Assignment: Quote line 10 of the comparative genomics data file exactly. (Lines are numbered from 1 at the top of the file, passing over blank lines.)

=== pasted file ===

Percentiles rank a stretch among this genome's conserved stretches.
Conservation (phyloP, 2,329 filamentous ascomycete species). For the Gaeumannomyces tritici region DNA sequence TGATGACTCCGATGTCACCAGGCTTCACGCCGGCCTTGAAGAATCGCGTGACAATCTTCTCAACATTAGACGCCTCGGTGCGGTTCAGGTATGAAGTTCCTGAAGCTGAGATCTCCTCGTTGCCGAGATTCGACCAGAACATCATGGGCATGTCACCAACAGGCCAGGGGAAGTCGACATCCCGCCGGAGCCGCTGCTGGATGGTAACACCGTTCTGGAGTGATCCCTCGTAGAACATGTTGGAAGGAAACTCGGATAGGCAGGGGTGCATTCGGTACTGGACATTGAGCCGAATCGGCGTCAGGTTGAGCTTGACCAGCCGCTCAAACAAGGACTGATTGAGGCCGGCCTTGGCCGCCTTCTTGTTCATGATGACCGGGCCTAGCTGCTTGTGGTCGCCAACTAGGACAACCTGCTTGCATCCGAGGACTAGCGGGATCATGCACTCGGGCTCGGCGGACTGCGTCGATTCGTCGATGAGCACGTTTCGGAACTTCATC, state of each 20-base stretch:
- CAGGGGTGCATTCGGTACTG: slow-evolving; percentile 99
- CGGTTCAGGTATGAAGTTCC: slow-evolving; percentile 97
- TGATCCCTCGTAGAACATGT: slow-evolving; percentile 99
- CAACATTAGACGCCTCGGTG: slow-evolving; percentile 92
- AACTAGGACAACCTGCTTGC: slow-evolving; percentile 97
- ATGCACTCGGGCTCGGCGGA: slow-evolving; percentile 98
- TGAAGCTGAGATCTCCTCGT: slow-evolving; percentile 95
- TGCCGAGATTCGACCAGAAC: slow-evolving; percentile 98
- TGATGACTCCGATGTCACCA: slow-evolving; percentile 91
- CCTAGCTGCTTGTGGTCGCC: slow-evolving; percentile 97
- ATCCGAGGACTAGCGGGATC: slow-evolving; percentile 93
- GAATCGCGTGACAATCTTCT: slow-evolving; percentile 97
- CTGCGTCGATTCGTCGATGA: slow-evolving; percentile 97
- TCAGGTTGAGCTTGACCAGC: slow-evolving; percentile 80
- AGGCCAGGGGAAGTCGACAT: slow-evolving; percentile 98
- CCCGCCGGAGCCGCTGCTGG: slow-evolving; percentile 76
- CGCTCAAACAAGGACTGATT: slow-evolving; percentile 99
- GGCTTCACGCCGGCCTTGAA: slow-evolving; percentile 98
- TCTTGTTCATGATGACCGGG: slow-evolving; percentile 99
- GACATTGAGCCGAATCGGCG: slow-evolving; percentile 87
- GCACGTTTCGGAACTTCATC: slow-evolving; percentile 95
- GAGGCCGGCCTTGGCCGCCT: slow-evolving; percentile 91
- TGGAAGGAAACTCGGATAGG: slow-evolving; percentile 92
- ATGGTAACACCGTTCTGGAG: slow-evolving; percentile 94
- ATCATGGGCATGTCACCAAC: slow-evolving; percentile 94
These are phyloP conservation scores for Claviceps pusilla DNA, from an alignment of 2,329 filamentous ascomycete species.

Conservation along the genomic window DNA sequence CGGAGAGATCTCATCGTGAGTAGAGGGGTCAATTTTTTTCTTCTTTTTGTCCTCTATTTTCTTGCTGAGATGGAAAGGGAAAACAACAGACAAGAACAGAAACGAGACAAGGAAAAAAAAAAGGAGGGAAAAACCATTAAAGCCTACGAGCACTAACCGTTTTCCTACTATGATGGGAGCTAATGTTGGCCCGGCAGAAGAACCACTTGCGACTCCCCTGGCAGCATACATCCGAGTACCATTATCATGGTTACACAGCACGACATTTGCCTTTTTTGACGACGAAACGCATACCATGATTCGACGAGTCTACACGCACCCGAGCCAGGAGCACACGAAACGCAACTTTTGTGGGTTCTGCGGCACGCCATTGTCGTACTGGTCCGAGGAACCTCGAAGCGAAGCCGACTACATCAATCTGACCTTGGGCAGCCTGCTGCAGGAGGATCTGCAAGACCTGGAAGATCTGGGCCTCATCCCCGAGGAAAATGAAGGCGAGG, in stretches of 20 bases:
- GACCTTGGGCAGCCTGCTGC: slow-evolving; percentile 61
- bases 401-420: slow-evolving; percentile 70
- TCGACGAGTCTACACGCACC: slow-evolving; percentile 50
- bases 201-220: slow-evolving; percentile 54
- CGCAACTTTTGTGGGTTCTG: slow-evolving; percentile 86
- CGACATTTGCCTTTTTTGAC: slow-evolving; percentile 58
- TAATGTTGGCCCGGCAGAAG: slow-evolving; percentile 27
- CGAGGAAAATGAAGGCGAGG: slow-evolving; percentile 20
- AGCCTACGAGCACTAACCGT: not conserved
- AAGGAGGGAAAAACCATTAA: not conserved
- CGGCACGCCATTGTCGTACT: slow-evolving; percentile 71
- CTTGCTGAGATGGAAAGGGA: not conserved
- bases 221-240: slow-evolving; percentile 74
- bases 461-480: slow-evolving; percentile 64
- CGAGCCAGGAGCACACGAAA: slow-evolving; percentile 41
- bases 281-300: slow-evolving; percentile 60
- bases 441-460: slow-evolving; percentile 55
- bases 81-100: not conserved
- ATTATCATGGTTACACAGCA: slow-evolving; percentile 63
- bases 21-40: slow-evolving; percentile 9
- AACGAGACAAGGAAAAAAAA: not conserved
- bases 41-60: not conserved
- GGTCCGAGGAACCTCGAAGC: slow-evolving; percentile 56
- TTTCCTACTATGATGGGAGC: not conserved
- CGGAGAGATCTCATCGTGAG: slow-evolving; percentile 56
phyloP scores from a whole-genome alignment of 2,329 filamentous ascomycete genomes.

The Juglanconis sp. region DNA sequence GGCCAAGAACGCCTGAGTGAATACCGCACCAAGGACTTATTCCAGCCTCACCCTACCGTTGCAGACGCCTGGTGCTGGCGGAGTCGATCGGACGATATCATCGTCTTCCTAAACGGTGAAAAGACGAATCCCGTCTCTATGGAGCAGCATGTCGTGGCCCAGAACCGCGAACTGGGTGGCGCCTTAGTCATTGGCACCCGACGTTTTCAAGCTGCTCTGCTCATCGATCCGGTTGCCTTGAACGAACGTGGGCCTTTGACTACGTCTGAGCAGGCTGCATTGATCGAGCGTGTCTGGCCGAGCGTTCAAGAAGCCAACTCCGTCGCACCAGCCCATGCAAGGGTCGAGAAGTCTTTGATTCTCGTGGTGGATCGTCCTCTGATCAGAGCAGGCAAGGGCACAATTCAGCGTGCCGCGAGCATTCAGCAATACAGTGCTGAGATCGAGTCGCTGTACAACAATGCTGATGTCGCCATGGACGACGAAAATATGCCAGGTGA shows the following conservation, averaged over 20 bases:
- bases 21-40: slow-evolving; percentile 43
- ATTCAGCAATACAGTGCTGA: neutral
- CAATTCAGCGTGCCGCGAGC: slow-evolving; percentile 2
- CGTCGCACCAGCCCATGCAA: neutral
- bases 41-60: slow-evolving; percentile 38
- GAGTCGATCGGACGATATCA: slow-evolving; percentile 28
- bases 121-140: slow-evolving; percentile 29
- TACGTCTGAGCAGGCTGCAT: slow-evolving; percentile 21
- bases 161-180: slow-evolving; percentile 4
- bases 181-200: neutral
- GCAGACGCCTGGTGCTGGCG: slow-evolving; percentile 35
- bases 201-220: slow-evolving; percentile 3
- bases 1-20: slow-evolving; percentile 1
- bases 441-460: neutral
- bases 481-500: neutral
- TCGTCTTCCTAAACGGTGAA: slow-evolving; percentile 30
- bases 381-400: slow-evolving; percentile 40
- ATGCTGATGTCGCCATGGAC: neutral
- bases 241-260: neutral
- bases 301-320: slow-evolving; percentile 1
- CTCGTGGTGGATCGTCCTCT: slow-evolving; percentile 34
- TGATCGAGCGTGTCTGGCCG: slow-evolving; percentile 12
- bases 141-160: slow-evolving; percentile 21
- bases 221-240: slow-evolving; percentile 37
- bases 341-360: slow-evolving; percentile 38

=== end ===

- TGCCGAGATTCGACCAGAAC: slow-evolving; percentile 98